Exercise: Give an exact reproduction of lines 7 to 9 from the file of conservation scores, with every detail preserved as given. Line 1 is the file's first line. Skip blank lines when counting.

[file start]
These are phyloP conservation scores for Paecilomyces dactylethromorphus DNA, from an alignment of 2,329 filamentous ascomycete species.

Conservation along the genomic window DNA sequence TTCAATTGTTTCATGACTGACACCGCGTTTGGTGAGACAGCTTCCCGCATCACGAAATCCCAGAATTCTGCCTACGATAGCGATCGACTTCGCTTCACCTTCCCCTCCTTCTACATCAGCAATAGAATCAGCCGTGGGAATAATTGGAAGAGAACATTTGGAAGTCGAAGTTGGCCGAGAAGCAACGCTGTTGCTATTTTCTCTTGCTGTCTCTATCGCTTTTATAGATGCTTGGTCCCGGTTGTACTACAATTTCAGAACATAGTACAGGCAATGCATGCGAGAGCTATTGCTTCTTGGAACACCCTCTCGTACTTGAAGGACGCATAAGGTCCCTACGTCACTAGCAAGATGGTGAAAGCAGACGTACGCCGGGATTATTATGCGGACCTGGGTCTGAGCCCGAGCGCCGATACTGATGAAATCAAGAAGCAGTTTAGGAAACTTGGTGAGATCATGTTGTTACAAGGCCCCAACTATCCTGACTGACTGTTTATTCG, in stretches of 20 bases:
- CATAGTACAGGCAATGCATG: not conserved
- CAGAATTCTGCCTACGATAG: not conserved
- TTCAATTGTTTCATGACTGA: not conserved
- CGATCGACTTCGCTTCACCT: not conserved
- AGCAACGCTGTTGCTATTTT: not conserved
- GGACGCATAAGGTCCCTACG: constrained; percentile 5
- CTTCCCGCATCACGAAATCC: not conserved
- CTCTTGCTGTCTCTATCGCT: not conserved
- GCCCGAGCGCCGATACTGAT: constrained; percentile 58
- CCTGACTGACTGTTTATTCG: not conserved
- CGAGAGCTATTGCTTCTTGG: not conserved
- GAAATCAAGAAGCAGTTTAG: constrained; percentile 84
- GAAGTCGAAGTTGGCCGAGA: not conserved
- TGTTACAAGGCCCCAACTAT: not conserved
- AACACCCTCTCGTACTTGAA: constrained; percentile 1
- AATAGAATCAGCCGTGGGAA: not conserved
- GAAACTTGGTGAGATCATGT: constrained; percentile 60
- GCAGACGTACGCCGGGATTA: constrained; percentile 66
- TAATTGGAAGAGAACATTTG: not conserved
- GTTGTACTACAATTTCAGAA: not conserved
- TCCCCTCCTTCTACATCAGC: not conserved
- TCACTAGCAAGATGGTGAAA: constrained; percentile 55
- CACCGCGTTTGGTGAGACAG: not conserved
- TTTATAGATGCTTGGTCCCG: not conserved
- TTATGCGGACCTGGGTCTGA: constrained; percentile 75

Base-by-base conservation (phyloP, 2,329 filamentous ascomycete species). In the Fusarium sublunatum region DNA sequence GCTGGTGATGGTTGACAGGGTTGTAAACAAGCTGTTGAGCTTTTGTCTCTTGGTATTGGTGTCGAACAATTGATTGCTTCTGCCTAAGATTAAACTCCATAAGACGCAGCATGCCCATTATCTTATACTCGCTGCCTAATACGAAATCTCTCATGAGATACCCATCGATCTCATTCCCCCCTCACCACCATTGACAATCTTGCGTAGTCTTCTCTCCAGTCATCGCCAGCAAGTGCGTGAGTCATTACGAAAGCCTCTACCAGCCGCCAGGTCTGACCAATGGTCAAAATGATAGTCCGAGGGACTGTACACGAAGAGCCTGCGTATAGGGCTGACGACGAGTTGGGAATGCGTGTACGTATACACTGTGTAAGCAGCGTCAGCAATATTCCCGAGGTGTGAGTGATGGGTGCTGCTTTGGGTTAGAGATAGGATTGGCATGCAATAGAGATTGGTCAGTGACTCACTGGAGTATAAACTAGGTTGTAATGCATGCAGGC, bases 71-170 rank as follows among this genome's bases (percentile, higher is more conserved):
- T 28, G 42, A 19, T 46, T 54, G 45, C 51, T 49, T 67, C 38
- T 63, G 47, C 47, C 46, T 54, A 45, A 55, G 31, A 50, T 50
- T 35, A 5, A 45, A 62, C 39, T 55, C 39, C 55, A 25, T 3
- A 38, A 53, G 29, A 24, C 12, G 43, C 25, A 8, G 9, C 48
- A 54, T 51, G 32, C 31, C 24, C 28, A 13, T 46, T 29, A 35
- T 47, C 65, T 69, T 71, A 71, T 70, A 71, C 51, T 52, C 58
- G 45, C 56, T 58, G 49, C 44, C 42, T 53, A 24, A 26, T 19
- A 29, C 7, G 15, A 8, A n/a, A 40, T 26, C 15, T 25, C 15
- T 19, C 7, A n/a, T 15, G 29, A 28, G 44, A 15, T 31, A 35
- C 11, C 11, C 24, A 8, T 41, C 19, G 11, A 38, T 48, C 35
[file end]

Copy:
- AGCAACGCTGTTGCTATTTT: not conserved
- GGACGCATAAGGTCCCTACG: constrained; percentile 5
- CTTCCCGCATCACGAAATCC: not conserved